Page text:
• In 2018, we began working with Adam from Hopkins River Beef. He and his partner are based on the Peninsula but own farms across Victoria and process the meat at a plant nearby that they have invited us to visit. Having a relationship with Adam means we get to ask him directly about the animal, their processes and connect more deeply to our food. Adam is passionate about ethical farming so this relationship makes sense.
  • Just this last month we moved to a new distributor who shares this same philosophy on ethical farming and ethical businesses. And they are providing us free range pork from farms in Victoria that gives us the opportunity to cut down our food miles and connect to the farms in a more meaningful way. 
 Cows eating grass. #doingtheirthing

Cows eating grass. #doingtheirthing

So the reality for us is that meat eating and caring about animal welfare DO coincide. For most of us, in fact. And ethical farming and the meat industry need us to say that it matters. The more we do and the more you do through choosing to purchase these items, the more this will be the norm. 3%. Not good enough.

So where to from here?

  • We’re planning a trip to the farm. I wanna see it all.
  • And the abattoir. Yes, the abattoir. All. 
  • We’ll continue to seek a direct paddock to plate relationship for free range pork in Victoria.
  • We’ll continue to shout from the rooftops the importance of ethical farming and will maintain our exclusive commitment to it.
  • We’ll continue to get better at and learn more about how we can be more ethical in our use of food at Red Gum.
  • We’ll continue to ask you to care about it too and to ask your butchers and your supermarkets for it.

And in the meantime – talk to us about our meat. Where do we get it from, how do we smoke it and why does it taste so good (cause obviously, healthy, happy pigs make yummy pork).  Hold us to account and spread the word. Ethical farming matters. Free range matters. Supply and demand – let’s expect more, support farmers doing it better and help to create a more competitive free range industry where everyone benefits! Get on board!

Now, who’s up for some ribs?!  (too much?) 

 

 

 

 

Ratings, Reviews and Redemption: Easter 2018

Red Gum BBQ in its first year of existence has received much praise, lots and lots of folks love the food, the building and the culture of the business. This has overwhelming been the response. I go to work each day amazed and humbled that people come to spend their time with us and enjoy our hospitality. This is what drives me to continue to learn, research and create the best BBQ I possibly can. I dream of brisket, I spend hours thinking about wood, the species, the burn time, its moisture content and how this makes my food smoky, tender and juicy. I am enrolling in a welding course, so I can build my next pit. I want to build my own cooker, to my specifications, from years of trying to master the art of low and slow and always wanting things to work just a little differently. Stay tuned as I will be chronicling that journey. I live and breathe BBQ, the smoke, the early starts, prepping meat and cooking for hours. I love it and I pour my heart and soul into it. There are no short cuts in the way I cook my Q. It’s cooked by hand, with wood, time and love.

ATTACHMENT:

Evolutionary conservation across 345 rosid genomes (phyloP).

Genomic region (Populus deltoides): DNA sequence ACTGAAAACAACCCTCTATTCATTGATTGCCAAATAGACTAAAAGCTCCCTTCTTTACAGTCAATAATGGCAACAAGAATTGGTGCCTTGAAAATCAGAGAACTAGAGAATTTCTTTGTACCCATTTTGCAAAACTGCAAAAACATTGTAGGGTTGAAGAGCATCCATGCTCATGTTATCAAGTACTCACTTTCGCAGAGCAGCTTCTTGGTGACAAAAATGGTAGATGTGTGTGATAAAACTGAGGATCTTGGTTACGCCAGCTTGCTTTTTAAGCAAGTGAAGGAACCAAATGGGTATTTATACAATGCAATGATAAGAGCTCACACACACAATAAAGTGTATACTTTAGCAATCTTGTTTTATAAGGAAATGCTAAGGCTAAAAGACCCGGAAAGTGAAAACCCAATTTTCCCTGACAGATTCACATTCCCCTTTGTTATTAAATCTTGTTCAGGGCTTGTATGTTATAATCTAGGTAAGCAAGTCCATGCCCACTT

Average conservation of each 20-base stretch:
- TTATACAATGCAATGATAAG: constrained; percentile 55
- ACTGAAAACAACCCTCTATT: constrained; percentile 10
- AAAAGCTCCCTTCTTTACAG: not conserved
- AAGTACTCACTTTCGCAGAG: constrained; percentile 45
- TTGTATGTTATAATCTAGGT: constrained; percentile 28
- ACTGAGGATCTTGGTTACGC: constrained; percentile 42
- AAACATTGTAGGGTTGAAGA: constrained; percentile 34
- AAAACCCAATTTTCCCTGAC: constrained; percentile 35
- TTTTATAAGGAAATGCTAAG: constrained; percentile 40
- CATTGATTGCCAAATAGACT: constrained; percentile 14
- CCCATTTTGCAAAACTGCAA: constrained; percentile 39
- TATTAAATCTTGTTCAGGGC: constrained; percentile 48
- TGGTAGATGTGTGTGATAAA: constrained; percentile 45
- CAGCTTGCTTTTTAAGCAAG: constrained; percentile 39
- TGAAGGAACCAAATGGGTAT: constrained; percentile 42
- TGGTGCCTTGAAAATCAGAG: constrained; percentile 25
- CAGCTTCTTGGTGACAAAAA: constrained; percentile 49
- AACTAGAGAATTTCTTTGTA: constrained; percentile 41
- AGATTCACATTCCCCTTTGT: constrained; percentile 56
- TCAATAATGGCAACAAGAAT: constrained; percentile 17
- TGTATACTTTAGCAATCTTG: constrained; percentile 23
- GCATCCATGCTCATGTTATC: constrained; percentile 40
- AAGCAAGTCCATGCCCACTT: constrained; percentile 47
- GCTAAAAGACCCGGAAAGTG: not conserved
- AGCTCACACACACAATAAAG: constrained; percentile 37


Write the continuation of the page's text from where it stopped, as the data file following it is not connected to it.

What I have found and continue to find difficult is this idea ratings and reviews. I think this started when I decided that I didn’t have the desire to compete in BBQ competitions. The thought of spending hours cooking and pouring my blood, sweat and tears into my BBQ and then being critiqued… what if the judges thought it was crap? I would be devastated. In the words of my friend and great Pitmaster from Georgia, Mr Bryan Furman of B’s Cracklin’ BBQ, I ‘cook for people and not judges.’ My focus has been on creating the best BBQ I could. And my measure of success is if folks come back again and love what I create - that's my reward. 

Martin Pit.jpg

But actually, it turns out that having a BBQ joint is the ultimate way to be judged and critiqued. Every day you open your doors to the public is an opportunity to be scored, rated and reviewed. I never claimed to have the best BBQ, but I endeavour every day to create the most authentic BBQ I can. Some days I nail it, the combination of that piece of meat, the smoke, the heat, my timing in all the critical moments of the cooking process is perfect and the product is magic. We cook pork butts, briskets, pork ribs, beef ribs, chickens, sausages and sometimes others all at the same time and to a deadline - to get it out to my customers. Sometimes we win and what goes out into the restaurant is the BBQ magic. Sometimes just one of those elements from the core product to the smoke, cook time, resting or the rest is off and the product is less than perfect. Sometimes I or my pit team fall short and it breaks my heart. I want desperately for every person to get the best of what we do and every day I go into Red Gum thinking about and working toward making that happen. My sides are authentically southern, many are family recipes and I love them. We cut our fries by hand from potatoes that we have researched and tested. We cut, blanch, fry and serve every day. They are not bought in frozen, we make them each day, and did I mention they are cooked in beef fat. O.K fries are not O.K. We endeavour to make the best fries we can and sometimes we fall short, but we try our best.